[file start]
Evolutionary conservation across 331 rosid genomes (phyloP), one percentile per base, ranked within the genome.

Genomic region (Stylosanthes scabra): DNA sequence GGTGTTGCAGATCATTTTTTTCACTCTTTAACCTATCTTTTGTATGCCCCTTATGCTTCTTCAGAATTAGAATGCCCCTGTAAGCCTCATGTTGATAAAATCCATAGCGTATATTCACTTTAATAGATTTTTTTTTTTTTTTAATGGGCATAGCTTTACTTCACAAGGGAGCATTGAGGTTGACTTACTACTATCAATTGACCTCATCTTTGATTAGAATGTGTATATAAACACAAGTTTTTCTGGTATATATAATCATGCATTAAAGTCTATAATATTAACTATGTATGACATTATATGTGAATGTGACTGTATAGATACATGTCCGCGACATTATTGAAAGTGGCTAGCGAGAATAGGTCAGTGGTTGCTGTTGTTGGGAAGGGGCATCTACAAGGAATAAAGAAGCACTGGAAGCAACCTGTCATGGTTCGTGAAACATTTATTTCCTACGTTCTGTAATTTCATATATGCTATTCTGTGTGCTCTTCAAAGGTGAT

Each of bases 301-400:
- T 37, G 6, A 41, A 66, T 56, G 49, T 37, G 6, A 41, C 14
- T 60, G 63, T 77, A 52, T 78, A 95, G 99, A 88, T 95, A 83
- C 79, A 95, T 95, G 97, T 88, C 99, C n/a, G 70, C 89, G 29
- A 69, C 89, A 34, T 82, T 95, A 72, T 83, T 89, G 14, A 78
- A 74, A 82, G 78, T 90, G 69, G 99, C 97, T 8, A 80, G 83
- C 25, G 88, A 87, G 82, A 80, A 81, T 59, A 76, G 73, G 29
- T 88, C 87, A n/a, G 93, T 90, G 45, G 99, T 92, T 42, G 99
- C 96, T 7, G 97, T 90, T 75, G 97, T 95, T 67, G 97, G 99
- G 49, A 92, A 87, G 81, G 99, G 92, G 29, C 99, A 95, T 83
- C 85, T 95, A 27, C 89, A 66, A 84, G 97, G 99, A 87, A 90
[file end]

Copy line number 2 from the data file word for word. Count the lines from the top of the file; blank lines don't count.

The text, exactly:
Genomic region (Stylosanthes scabra): DNA sequence GGTGTTGCAGATCATTTTTTTCACTCTTTAACCTATCTTTTGTATGCCCCTTATGCTTCTTCAGAATTAGAATGCCCCTGTAAGCCTCATGTTGATAAAATCCATAGCGTATATTCACTTTAATAGATTTTTTTTTTTTTTTAATGGGCATAGCTTTACTTCACAAGGGAGCATTGAGGTTGACTTACTACTATCAATTGACCTCATCTTTGATTAGAATGTGTATATAAACACAAGTTTTTCTGGTATATATAATCATGCATTAAAGTCTATAATATTAACTATGTATGACATTATATGTGAATGTGACTGTATAGATACATGTCCGCGACATTATTGAAAGTGGCTAGCGAGAATAGGTCAGTGGTTGCTGTTGTTGGGAAGGGGCATCTACAAGGAATAAAGAAGCACTGGAAGCAACCTGTCATGGTTCGTGAAACATTTATTTCCTACGTTCTGTAATTTCATATATGCTATTCTGTGTGCTCTTCAAAGGTGAT